50-year lows now history

LIZ MCDONALD
Last updated 06:08 24/06/2014

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Short-term fixed mortgage interest rates have started rising, leaving homeowners facing a deeper delve into pockets.

The increases will spell the end of 50-year lows in interest rates and may shut some first-time buyers out of the market.

ASB bank has been the first of the major banks to raise interest charges, bumping up its six-month and one and two-year rates. The rest of the big lenders are expected to follow within days.

Christchurch mortgage broker Jeremy Meachem said he did not expect the low interest of the past few years would be seen again in his lifetime. He warned that with rates likely to reach 7.5 or 8 per cent, borrowers needed to plan ahead. "There's no two ways about the financial impact but not everyone has grasped that. Consider what your repayments could be in the future."

Meachem advised new buyers or those refixing to tie down deals for four or five years.

Banks would also be factoring higher repayments into affordability calculations, lending less to new borrowers, he said.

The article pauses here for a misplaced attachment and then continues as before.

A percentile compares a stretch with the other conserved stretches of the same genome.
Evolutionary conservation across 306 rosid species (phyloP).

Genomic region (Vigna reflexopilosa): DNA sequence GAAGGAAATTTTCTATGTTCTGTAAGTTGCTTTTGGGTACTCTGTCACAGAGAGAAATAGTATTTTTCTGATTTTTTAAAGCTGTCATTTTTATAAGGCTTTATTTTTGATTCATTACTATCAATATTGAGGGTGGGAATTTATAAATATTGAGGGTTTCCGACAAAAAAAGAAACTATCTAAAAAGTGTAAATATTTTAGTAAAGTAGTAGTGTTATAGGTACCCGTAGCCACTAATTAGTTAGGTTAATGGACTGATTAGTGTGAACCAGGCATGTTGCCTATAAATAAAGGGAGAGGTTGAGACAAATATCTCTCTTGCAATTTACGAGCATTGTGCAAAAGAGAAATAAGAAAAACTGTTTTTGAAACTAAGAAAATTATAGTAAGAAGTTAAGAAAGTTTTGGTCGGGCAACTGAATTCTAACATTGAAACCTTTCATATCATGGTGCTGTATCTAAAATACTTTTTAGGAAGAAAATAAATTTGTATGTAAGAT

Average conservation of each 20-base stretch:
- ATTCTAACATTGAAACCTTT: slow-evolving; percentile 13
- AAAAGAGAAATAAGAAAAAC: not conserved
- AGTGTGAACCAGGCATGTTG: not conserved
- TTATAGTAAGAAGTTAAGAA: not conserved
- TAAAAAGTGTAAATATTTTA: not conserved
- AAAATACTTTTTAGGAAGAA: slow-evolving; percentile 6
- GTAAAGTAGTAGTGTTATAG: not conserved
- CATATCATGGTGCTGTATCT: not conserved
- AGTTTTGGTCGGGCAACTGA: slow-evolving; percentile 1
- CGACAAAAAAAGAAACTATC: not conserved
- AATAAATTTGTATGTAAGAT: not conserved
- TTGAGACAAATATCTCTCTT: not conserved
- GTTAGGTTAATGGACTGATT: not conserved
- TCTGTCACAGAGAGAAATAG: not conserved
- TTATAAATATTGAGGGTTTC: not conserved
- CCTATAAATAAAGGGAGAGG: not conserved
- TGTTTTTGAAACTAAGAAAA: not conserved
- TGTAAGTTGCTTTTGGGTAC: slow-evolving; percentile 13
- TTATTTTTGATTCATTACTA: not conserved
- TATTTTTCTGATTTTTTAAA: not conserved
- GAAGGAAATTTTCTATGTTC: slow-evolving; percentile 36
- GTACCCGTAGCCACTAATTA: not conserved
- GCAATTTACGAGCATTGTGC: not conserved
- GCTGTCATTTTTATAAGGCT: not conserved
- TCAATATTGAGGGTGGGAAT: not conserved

The increases follow the Reserve Bank's boost 12 days ago of wholesale rates, in line with a programme it began in March, which has already triggered a lift in floating rates.

ASB bank yesterday said it had increased rates for terms of up to two years, and scrapped special deals in longer-term categories. The rises also apply to ASB's Sovereign and Bank Direct brands.

HSBC bank and Kiwibank-owned NZ Home Loans have also bumped up short-term rates.

ASB's two-year interest rate rise from 5.99 per cent to 6.3 per cent would add $19 a week to repayments on a 30-year $400,000 mortgage, adding about $29,000 in interest repayments over the life of the loan.

Some longer-term rates, linked to global lending costs rather than Reserve Bank rates, have come down.

Christchurch economist Robin Clements expected short-term rates would climb for another 12 to 18 months. The rate of increases would likely slow after initial rises, he said.

He expected the rises would slow housing inflation by making buying harder but this would likely be outweighed by strong immigration and "Christchurch's own special circumstances" boosting demand for homes.

Clements said that for first-time buyers, banks restricting lending on affordability criteria could be offset by their recent loosening up of deposit requirements.

He advised borrowers to fix some or most of their mortgages "although the best time to fix would have been late last year".

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- The Press

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